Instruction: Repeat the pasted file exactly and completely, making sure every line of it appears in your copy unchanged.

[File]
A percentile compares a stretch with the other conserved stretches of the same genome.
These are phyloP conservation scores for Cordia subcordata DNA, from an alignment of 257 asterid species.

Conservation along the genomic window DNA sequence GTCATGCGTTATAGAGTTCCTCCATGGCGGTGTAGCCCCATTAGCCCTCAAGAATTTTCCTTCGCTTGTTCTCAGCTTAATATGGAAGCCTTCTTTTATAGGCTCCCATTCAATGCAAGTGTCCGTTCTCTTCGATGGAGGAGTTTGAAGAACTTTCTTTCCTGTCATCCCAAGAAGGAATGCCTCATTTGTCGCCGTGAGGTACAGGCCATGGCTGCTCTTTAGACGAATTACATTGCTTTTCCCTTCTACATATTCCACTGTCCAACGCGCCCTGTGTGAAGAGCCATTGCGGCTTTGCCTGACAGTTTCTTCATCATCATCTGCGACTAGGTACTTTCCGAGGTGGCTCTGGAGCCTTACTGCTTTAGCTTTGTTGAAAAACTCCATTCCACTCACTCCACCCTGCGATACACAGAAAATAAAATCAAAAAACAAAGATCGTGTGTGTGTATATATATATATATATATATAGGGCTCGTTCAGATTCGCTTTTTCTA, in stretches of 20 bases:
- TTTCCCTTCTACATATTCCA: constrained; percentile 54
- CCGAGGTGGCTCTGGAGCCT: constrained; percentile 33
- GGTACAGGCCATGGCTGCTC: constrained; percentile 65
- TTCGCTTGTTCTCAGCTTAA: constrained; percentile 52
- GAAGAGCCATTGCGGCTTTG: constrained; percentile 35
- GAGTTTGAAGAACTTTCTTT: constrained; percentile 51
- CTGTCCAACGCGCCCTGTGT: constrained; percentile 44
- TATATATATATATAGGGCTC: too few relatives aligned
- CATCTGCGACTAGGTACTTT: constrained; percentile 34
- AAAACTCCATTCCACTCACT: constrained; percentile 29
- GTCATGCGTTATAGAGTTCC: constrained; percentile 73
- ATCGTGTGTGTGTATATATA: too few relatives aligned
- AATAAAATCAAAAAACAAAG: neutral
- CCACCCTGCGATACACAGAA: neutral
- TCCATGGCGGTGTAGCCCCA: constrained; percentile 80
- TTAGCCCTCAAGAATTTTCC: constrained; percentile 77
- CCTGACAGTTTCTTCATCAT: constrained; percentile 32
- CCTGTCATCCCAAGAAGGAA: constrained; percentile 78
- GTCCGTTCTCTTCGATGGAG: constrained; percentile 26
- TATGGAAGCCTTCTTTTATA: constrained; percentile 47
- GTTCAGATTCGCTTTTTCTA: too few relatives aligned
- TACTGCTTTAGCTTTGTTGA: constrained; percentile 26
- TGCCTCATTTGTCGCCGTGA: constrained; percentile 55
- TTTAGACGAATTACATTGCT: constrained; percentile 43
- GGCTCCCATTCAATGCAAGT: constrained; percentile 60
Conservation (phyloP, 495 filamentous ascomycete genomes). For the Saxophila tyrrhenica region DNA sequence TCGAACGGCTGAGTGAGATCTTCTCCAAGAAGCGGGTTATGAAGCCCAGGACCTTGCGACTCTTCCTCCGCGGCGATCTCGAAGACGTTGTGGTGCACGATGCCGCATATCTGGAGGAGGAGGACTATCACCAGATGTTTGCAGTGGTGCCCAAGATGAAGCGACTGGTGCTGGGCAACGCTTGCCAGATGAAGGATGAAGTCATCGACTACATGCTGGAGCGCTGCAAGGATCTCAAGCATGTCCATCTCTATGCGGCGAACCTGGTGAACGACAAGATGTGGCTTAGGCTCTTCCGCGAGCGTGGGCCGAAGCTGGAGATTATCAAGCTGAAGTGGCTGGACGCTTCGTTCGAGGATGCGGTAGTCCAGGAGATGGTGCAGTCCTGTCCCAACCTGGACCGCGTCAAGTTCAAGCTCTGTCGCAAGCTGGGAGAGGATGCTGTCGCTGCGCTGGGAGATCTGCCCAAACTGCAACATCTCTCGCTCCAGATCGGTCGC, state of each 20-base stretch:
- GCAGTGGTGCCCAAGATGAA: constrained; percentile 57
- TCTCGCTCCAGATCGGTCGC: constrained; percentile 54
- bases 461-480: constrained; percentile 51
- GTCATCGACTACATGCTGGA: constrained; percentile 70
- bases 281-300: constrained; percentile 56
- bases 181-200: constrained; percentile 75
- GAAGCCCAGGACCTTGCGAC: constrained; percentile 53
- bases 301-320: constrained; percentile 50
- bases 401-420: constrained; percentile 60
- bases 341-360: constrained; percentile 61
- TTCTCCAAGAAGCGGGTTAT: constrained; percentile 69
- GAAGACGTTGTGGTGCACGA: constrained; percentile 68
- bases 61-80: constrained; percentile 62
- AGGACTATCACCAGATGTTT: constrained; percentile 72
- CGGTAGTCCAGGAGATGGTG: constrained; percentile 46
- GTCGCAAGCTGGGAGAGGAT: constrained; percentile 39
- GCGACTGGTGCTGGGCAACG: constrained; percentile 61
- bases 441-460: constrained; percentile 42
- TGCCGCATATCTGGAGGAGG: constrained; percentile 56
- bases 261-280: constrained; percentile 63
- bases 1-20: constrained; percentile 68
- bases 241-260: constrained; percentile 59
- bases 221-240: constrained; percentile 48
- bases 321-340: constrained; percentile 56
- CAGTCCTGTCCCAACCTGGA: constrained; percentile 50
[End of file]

A percentile compares a stretch with the other conserved stretches of the same genome.
These are phyloP conservation scores for Cordia subcordata DNA, from an alignment of 257 asterid species.

Conservation along the genomic window DNA sequence GTCATGCGTTATAGAGTTCCTCCATGGCGGTGTAGCCCCATTAGCCCTCAAGAATTTTCCTTCGCTTGTTCTCAGCTTAATATGGAAGCCTTCTTTTATAGGCTCCCATTCAATGCAAGTGTCCGTTCTCTTCGATGGAGGAGTTTGAAGAACTTTCTTTCCTGTCATCCCAAGAAGGAATGCCTCATTTGTCGCCGTGAGGTACAGGCCATGGCTGCTCTTTAGACGAATTACATTGCTTTTCCCTTCTACATATTCCACTGTCCAACGCGCCCTGTGTGAAGAGCCATTGCGGCTTTGCCTGACAGTTTCTTCATCATCATCTGCGACTAGGTACTTTCCGAGGTGGCTCTGGAGCCTTACTGCTTTAGCTTTGTTGAAAAACTCCATTCCACTCACTCCACCCTGCGATACACAGAAAATAAAATCAAAAAACAAAGATCGTGTGTGTGTATATATATATATATATATATAGGGCTCGTTCAGATTCGCTTTTTCTA, in stretches of 20 bases:
- TTTCCCTTCTACATATTCCA: constrained; percentile 54
- CCGAGGTGGCTCTGGAGCCT: constrained; percentile 33
- GGTACAGGCCATGGCTGCTC: constrained; percentile 65
- TTCGCTTGTTCTCAGCTTAA: constrained; percentile 52
- GAAGAGCCATTGCGGCTTTG: constrained; percentile 35
- GAGTTTGAAGAACTTTCTTT: constrained; percentile 51
- CTGTCCAACGCGCCCTGTGT: constrained; percentile 44
- TATATATATATATAGGGCTC: too few relatives aligned
- CATCTGCGACTAGGTACTTT: constrained; percentile 34
- AAAACTCCATTCCACTCACT: constrained; percentile 29
- GTCATGCGTTATAGAGTTCC: constrained; percentile 73
- ATCGTGTGTGTGTATATATA: too few relatives aligned
- AATAAAATCAAAAAACAAAG: neutral
- CCACCCTGCGATACACAGAA: neutral
- TCCATGGCGGTGTAGCCCCA: constrained; percentile 80
- TTAGCCCTCAAGAATTTTCC: constrained; percentile 77
- CCTGACAGTTTCTTCATCAT: constrained; percentile 32
- CCTGTCATCCCAAGAAGGAA: constrained; percentile 78
- GTCCGTTCTCTTCGATGGAG: constrained; percentile 26
- TATGGAAGCCTTCTTTTATA: constrained; percentile 47
- GTTCAGATTCGCTTTTTCTA: too few relatives aligned
- TACTGCTTTAGCTTTGTTGA: constrained; percentile 26
- TGCCTCATTTGTCGCCGTGA: constrained; percentile 55
- TTTAGACGAATTACATTGCT: constrained; percentile 43
- GGCTCCCATTCAATGCAAGT: constrained; percentile 60
Conservation (phyloP, 495 filamentous ascomycete genomes). For the Saxophila tyrrhenica region DNA sequence TCGAACGGCTGAGTGAGATCTTCTCCAAGAAGCGGGTTATGAAGCCCAGGACCTTGCGACTCTTCCTCCGCGGCGATCTCGAAGACGTTGTGGTGCACGATGCCGCATATCTGGAGGAGGAGGACTATCACCAGATGTTTGCAGTGGTGCCCAAGATGAAGCGACTGGTGCTGGGCAACGCTTGCCAGATGAAGGATGAAGTCATCGACTACATGCTGGAGCGCTGCAAGGATCTCAAGCATGTCCATCTCTATGCGGCGAACCTGGTGAACGACAAGATGTGGCTTAGGCTCTTCCGCGAGCGTGGGCCGAAGCTGGAGATTATCAAGCTGAAGTGGCTGGACGCTTCGTTCGAGGATGCGGTAGTCCAGGAGATGGTGCAGTCCTGTCCCAACCTGGACCGCGTCAAGTTCAAGCTCTGTCGCAAGCTGGGAGAGGATGCTGTCGCTGCGCTGGGAGATCTGCCCAAACTGCAACATCTCTCGCTCCAGATCGGTCGC, state of each 20-base stretch:
- GCAGTGGTGCCCAAGATGAA: constrained; percentile 57
- TCTCGCTCCAGATCGGTCGC: constrained; percentile 54
- bases 461-480: constrained; percentile 51
- GTCATCGACTACATGCTGGA: constrained; percentile 70
- bases 281-300: constrained; percentile 56
- bases 181-200: constrained; percentile 75
- GAAGCCCAGGACCTTGCGAC: constrained; percentile 53
- bases 301-320: constrained; percentile 50
- bases 401-420: constrained; percentile 60
- bases 341-360: constrained; percentile 61
- TTCTCCAAGAAGCGGGTTAT: constrained; percentile 69
- GAAGACGTTGTGGTGCACGA: constrained; percentile 68
- bases 61-80: constrained; percentile 62
- AGGACTATCACCAGATGTTT: constrained; percentile 72
- CGGTAGTCCAGGAGATGGTG: constrained; percentile 46
- GTCGCAAGCTGGGAGAGGAT: constrained; percentile 39
- GCGACTGGTGCTGGGCAACG: constrained; percentile 61
- bases 441-460: constrained; percentile 42
- TGCCGCATATCTGGAGGAGG: constrained; percentile 56
- bases 261-280: constrained; percentile 63
- bases 1-20: constrained; percentile 68
- bases 241-260: constrained; percentile 59
- bases 221-240: constrained; percentile 48
- bases 321-340: constrained; percentile 56
- CAGTCCTGTCCCAACCTGGA: constrained; percentile 50